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Copyright Peter Kuper

Most of us know what Kafkaesque means even if we've never read a word Kafka wrote.

For example, it's Kafkaesque when your smart home turns on you. It's not Kafkaesque when you wait in line for two hours at DMV and they close the line when you get to the front. (Well, it's a little Kafkaesque.)

HarshLight / Dapper Dans

We’re exploring the world of Barbershop Harmony; from its roots in the African American community to its influence in other genres, Barbershop is an important piece of the puzzle in the American music scene. 

Bruce Gillespie's illustrations of Moses receiving the Ten Commandments, framed on a wall.
Carlos Mejia / Connecticut Public Radio

After a terrible fire at Notre Dame Cathedral in Paris, the world is mourning damage to an architectural marvel and a holy space. This hour, we look at the interplay of religion and art. How can a physical structure like the cathedral carry such spiritual weight?

More than 130 years after Emily Dickinson's death, scholars and devotees continue to scrutinize her poetry and rewrite her life story. 

The Springfield Armory National Historic Site has a new leader. 

Hanbyul❤ / Creative Commons

ElleMarie ClaireCosmopolitan. For generations, magazines such as these have informed the world's women, serving as fashion manuals, as well as vestibules between the conventional and taboo.

This hour, we look back on the history of these publications, and talk about the challenges faced by many women's magazines today. 

Chion Wolf / WNPR, Connecticut Public Radio

From the bestselling author of Lilac Girls comes a new novel. It's called Lost Roses and it centers on Eliza Ferriday, a one-time Connecticut resident and mother of esteemed philanthropist Caroline Ferriday.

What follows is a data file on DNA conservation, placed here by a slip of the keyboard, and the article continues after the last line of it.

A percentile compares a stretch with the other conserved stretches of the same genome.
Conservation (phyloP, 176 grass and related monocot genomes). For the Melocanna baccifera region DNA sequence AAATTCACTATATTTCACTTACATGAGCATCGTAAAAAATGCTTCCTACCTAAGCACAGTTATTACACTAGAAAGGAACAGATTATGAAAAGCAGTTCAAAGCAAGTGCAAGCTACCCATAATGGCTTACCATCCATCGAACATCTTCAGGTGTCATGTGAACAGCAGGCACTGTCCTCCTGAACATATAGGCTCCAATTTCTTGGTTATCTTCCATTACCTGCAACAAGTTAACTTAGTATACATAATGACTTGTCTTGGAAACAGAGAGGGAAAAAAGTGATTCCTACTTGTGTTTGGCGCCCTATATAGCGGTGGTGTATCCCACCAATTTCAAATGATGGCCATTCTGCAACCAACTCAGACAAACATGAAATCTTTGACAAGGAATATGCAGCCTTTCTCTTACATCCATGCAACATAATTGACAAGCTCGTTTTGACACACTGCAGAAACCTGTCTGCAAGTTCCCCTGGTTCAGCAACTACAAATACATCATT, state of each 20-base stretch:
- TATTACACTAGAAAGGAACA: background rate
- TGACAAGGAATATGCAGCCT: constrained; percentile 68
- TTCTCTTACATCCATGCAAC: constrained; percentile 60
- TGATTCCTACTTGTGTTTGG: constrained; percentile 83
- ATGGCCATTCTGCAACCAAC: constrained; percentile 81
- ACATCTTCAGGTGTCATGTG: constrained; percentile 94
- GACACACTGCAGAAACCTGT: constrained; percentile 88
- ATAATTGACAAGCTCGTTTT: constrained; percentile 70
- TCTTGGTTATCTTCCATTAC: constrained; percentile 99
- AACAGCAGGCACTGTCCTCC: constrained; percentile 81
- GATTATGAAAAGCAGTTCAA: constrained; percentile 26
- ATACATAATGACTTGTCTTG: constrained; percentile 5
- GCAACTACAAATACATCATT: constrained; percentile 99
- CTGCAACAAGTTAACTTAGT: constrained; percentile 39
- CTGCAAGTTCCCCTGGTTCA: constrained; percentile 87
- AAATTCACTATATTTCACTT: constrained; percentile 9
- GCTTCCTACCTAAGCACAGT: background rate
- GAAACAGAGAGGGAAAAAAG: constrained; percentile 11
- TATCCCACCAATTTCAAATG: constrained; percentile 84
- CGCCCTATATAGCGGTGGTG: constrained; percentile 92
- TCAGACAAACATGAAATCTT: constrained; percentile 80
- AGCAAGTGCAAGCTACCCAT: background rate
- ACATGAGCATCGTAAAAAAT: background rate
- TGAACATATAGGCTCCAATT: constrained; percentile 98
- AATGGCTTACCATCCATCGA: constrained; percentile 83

This hour, author Martha Hall Kelly returns to our studios to talk about the book, and about her experience researching war and revolution in the early 20th century. 

Scott Wallace

Journalist and author Scott Wallace has dedicated years to documenting the so-called "unconquered" tribes of South America. This hour, we sit down with Wallace who, in addition to traveling and writing, is a professor of journalism at the University of Connecticut.

We walk along the path that guided Wallace into the thick of the Amazon, and learn about the issues threatening the forest's most isolated people today. 

Kerry Lee Smith / Creative Commons

This episode is really going to be the cat’s pajamas. Or is it pyjamas? Do cats even wear pajamas? Why would they? Why do we? Should any of us wear pajamas at all?

And if we do don a pair, are they only for bed? Or should pajamas have their day in the sun? If our PJs are making a fashion statement just what exactly are they saying?

We’re talking today about what we wear to bed, but who knows? Does not wearing pajamas to bed have health and other benefits once we settle in under the covers? 

Ryan Caron King / Connecticut Public Radio

A staged reading of the courtroom drama 12 Angry Men takes place this weekend in Connecticut. 

Apex Photo Company / Wikimedia Commons

During his remarkable career with the Boston Red Sox, Ted Williams earned many nicknames: The Kid, The Splendid Splinter, Teddy Ballgame... but the only nickname that he ever wanted was "the greatest hitter who ever lived."

A Time For Cities

Mar 28, 2019
This stretch of Main Street in Danbury was referred to as The Thompson Block. On the second floor of 197 Main, notice Baisley Studios. Frank Henry Baisley was a hatter in his younger life before getting into the photography trade.
Danbury Museum and Historical Society